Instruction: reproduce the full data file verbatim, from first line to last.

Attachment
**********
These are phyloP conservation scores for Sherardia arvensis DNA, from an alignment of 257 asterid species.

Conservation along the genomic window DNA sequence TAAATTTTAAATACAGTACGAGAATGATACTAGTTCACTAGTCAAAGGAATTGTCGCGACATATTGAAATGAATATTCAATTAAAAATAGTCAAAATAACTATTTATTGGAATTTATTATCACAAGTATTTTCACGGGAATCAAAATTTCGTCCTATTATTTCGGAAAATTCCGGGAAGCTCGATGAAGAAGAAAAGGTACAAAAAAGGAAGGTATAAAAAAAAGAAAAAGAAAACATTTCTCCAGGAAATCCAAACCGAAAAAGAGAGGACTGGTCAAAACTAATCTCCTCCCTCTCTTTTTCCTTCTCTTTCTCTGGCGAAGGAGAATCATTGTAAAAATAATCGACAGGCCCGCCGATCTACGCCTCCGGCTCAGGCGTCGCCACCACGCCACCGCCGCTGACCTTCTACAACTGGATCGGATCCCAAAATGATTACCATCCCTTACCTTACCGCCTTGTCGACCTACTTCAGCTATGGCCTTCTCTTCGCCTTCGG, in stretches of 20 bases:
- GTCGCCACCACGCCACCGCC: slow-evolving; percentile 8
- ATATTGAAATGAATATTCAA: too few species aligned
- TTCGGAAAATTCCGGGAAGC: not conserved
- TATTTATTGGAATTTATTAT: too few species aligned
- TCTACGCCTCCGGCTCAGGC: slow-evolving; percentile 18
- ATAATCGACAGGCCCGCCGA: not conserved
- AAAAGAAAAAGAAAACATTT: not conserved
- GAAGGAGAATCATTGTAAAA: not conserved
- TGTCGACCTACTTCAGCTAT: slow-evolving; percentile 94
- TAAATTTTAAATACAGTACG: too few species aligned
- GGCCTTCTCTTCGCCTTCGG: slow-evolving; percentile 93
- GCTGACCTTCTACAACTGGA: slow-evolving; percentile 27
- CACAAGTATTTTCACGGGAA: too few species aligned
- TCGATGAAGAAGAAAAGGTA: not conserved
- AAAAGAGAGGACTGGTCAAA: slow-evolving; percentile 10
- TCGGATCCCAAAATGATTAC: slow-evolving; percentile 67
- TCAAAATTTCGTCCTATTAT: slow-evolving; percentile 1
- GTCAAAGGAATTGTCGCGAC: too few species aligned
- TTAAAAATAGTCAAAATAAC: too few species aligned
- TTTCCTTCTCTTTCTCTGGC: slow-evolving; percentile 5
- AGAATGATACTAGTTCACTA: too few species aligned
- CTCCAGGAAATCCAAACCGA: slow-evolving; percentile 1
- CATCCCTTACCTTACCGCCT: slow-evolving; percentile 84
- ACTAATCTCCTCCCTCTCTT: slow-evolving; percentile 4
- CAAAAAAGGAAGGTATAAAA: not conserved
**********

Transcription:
These are phyloP conservation scores for Sherardia arvensis DNA, from an alignment of 257 asterid species.

Conservation along the genomic window DNA sequence TAAATTTTAAATACAGTACGAGAATGATACTAGTTCACTAGTCAAAGGAATTGTCGCGACATATTGAAATGAATATTCAATTAAAAATAGTCAAAATAACTATTTATTGGAATTTATTATCACAAGTATTTTCACGGGAATCAAAATTTCGTCCTATTATTTCGGAAAATTCCGGGAAGCTCGATGAAGAAGAAAAGGTACAAAAAAGGAAGGTATAAAAAAAAGAAAAAGAAAACATTTCTCCAGGAAATCCAAACCGAAAAAGAGAGGACTGGTCAAAACTAATCTCCTCCCTCTCTTTTTCCTTCTCTTTCTCTGGCGAAGGAGAATCATTGTAAAAATAATCGACAGGCCCGCCGATCTACGCCTCCGGCTCAGGCGTCGCCACCACGCCACCGCCGCTGACCTTCTACAACTGGATCGGATCCCAAAATGATTACCATCCCTTACCTTACCGCCTTGTCGACCTACTTCAGCTATGGCCTTCTCTTCGCCTTCGG, in stretches of 20 bases:
- GTCGCCACCACGCCACCGCC: slow-evolving; percentile 8
- ATATTGAAATGAATATTCAA: too few species aligned
- TTCGGAAAATTCCGGGAAGC: not conserved
- TATTTATTGGAATTTATTAT: too few species aligned
- TCTACGCCTCCGGCTCAGGC: slow-evolving; percentile 18
- ATAATCGACAGGCCCGCCGA: not conserved
- AAAAGAAAAAGAAAACATTT: not conserved
- GAAGGAGAATCATTGTAAAA: not conserved
- TGTCGACCTACTTCAGCTAT: slow-evolving; percentile 94
- TAAATTTTAAATACAGTACG: too few species aligned
- GGCCTTCTCTTCGCCTTCGG: slow-evolving; percentile 93
- GCTGACCTTCTACAACTGGA: slow-evolving; percentile 27
- CACAAGTATTTTCACGGGAA: too few species aligned
- TCGATGAAGAAGAAAAGGTA: not conserved
- AAAAGAGAGGACTGGTCAAA: slow-evolving; percentile 10
- TCGGATCCCAAAATGATTAC: slow-evolving; percentile 67
- TCAAAATTTCGTCCTATTAT: slow-evolving; percentile 1
- GTCAAAGGAATTGTCGCGAC: too few species aligned
- TTAAAAATAGTCAAAATAAC: too few species aligned
- TTTCCTTCTCTTTCTCTGGC: slow-evolving; percentile 5
- AGAATGATACTAGTTCACTA: too few species aligned
- CTCCAGGAAATCCAAACCGA: slow-evolving; percentile 1
- CATCCCTTACCTTACCGCCT: slow-evolving; percentile 84
- ACTAATCTCCTCCCTCTCTT: slow-evolving; percentile 4
- CAAAAAAGGAAGGTATAAAA: not conserved